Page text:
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Friday, 26 August 2016

What care skills do you need to work in home care?

10 qualities of a good carer

What care skills do you need to work in home care?

Not everyone is cut out and has the care skills needed for a career in domiciliary/home care. A good carer requires special qualities – some of which can’t be learned or earned but are naturally part of an individual’s personality. In this blog post we explore the ten most important qualities of a good carer.

So how many do you possess – and what should you look out for when sourcing private home care?

1 – How to become a carer: Patience

If you are looking at how to become a carer, patience is of course key when dealing with patients and service users with diminished capabilities. Sometimes they may be slower at moving about or explaining what they need. They may also be difficult or frustrated, prone to taking that out on their carer. Remaining calm and patient no matter how stressful the task at hand may be is truly a skill and is incredibly important, as anger or irritability can affect a carer’s ability to do their job and can of course upset patients.

2 – Care skills: A cheery demeanour

A smile is sometimes more powerful than a thousand words. A carer might be the only person an individual comes into contact with during their day, so if they are pleasant, friendly and personable this could make a real difference and demonstrated core care skills. A cheerful demeanour also puts patients at ease and helps them to feel comfortable – and this is especially important if a carer is dealing with personal care requirements.

3 – Qualities of a carer: The ability to multi-task

When you are looking at how to become a carer, one of the key things you need to consider is your ability to multi-task.  Often carers are expected to work alone or as part of small teams, which can lead to them frequently being overstretched with lots to do. Good carers step up to the challenge and can effectively deal with more than one task at once whilst ensuring that the level of care they provide remains high.

4 – Qualities of a good carer: Being able to think quickly

The very nature of care means that things can change quickly – especially when patients have severe care needs. Therefore, one of the qualities of a good carer, is their ability to think on their feet and deal with unexpected occurrences and difficult situations can be invaluable therefore being flexible – and can even save lives.

5 – Qualities of a good carer: Punctuality  

This is especially crucial when working in a home care capacity – because often those receiving care look forward to or plan their day around care provision. If a carer is late it can be disruptive or disappointing and may even impact on the level and amount of care that person receives if their time is restricted.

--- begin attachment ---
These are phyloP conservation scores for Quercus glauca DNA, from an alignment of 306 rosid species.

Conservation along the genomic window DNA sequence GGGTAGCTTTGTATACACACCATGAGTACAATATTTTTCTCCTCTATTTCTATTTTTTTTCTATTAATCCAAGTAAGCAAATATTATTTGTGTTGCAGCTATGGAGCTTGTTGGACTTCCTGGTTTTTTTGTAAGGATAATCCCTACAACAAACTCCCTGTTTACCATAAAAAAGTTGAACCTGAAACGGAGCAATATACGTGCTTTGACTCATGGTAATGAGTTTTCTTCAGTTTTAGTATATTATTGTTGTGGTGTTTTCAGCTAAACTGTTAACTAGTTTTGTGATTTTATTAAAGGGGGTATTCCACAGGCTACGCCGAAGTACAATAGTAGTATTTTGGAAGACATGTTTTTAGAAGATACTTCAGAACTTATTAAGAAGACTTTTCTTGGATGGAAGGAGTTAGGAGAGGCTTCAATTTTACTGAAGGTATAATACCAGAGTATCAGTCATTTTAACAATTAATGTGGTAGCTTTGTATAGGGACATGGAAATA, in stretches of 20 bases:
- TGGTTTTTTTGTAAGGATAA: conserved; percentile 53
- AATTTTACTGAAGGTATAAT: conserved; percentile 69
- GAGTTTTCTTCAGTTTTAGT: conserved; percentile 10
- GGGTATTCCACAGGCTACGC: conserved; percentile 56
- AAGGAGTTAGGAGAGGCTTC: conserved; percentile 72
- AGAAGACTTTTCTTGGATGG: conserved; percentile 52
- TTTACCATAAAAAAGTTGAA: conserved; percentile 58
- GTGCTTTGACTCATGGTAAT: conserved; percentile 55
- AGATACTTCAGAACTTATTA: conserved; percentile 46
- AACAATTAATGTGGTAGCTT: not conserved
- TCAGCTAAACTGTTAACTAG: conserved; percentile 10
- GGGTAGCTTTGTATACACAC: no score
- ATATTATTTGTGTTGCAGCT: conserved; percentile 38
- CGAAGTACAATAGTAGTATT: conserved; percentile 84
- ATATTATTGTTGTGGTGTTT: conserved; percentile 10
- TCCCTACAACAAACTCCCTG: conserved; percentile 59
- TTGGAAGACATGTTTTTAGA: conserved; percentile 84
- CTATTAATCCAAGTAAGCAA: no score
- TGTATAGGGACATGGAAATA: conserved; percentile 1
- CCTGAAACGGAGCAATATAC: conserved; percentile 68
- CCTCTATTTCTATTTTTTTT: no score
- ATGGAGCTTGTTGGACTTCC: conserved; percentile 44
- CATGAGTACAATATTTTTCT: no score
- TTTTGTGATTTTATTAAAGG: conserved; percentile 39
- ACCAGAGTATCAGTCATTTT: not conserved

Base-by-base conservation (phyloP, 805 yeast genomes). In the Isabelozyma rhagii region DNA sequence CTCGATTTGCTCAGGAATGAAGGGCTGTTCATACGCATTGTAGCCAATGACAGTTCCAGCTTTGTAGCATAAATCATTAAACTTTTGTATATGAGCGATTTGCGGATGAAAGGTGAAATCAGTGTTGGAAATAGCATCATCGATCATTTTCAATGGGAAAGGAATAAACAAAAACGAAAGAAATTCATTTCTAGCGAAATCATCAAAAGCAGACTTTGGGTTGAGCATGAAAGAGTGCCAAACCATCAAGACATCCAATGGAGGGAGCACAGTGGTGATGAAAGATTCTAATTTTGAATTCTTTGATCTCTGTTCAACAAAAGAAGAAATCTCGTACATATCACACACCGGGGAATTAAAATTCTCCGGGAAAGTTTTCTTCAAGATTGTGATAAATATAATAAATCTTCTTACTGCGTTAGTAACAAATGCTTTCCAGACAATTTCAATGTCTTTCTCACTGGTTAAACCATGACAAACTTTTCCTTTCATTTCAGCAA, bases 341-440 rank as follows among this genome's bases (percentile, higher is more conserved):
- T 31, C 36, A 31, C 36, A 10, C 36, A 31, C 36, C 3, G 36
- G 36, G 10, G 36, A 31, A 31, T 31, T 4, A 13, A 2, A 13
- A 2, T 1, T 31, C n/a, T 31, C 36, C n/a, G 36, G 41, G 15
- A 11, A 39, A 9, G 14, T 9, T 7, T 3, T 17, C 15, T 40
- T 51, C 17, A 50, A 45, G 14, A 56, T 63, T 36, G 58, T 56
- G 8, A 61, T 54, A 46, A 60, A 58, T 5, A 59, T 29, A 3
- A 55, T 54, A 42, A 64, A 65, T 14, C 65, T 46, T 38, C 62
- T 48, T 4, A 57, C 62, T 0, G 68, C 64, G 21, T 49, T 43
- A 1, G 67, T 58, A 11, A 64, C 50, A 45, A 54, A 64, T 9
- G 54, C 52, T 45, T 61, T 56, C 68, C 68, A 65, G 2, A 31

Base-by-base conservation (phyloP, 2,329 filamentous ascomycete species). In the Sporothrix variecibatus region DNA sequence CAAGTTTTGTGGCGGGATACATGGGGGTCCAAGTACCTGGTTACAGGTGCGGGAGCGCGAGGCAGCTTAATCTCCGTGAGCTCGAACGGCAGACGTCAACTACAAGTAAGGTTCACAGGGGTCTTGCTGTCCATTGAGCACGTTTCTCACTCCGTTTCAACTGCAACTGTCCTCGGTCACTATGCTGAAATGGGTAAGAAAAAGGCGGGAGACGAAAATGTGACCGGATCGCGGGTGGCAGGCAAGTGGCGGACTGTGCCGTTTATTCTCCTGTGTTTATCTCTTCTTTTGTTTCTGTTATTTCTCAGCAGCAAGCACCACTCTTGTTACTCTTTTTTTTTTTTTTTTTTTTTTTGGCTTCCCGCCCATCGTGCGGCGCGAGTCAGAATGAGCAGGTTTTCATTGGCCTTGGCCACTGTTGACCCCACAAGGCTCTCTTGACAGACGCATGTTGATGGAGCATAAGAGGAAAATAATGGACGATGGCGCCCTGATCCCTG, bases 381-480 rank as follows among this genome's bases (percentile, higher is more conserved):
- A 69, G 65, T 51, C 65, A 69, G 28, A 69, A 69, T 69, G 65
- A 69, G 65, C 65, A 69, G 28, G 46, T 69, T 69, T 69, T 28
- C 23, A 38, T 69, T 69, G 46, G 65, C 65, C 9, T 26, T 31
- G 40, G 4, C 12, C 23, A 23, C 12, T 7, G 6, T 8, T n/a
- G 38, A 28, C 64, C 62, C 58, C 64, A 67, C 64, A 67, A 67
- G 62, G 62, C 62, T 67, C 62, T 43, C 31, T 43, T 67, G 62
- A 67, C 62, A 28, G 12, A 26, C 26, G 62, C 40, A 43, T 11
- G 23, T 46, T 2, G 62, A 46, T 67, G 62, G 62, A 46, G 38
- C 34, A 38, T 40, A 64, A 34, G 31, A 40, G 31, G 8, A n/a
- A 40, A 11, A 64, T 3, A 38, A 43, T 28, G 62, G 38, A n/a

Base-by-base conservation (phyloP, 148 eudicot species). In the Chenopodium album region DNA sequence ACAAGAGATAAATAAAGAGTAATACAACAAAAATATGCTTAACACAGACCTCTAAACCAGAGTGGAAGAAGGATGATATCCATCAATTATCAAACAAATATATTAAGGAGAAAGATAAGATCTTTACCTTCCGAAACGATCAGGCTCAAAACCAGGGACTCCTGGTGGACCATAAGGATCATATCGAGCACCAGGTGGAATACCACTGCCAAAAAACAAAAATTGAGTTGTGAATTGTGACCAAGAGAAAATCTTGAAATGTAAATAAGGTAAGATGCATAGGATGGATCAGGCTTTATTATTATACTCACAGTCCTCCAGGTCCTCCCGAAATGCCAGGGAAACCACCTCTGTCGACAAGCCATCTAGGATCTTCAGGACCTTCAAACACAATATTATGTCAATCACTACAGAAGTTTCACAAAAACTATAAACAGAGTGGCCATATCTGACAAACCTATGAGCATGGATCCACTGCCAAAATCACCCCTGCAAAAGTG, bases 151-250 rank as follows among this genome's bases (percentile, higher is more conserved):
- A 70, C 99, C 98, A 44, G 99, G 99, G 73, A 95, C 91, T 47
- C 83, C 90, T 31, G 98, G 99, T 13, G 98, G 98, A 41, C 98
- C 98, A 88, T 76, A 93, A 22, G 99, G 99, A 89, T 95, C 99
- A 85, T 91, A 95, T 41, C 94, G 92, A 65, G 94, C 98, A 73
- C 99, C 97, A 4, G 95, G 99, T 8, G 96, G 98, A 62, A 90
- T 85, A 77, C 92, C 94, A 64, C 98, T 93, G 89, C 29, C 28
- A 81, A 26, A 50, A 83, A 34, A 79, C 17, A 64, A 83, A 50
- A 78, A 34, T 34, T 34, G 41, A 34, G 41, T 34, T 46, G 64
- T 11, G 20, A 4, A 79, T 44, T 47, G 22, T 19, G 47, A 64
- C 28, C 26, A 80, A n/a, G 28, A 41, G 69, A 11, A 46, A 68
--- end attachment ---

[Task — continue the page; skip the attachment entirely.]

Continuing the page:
6 – Qualities of a carer: Willingness to learn

Good carers are never satisfied with their level of training or ability. They always want to learn more, progress further, be better at what they do and provide the best care possible.

7 – Qualities of a carer for the elderly: Being a good listener

Naturally people receiving care often have stories to tell or feel they need someone to talk to – especially elderly patients.  Therefore, having good, and patient, listening skills is one of the many qualities of a carer for the elderly.  Great carers take time to listen and research the era of their clients – enabling them to listen both to the feedback they receive and any issues patients share with them, but also in a personal capacity.

8 – Qualities of a carer for the elderly: Kindness and empathy

A little kindness goes such a long way, especially when you are looking at qualities of a carer for the elderly – and it is often greatly appreciated by patients. When a carer is able to put themselves into the shoes of their patient they can truly appreciate what a difference they can make.

9 – Qualities of a carer: Willingness to go the extra mile

Good carers will often stay past their clocking off time if it means a patient is properly attended to. They’ll go out of their way to find the snacks a patient loves, sit for longer than they should as they talk about their family, or signpost them to other services when they indicate that they are struggling or need more support. It’s these little touches that make a really good carer – and could make a huge difference to patients, especially where you are looking at qualities of a carer for the elderly.

10 – Qualities of a carer: Being able to take responsibility

Ultimately carers often have great responsibility placed upon their shoulders. The best carers take this in their stride and never underestimate the importance of the work they do. They also fully accept any mistakes they make and understand that nobody is perfect – learning something from errors and mishaps rather than blaming their rota or their patient. Remember being the carer for/of a patient is paramount to being a best friend to the patient. You may be the last person they see in this world!!

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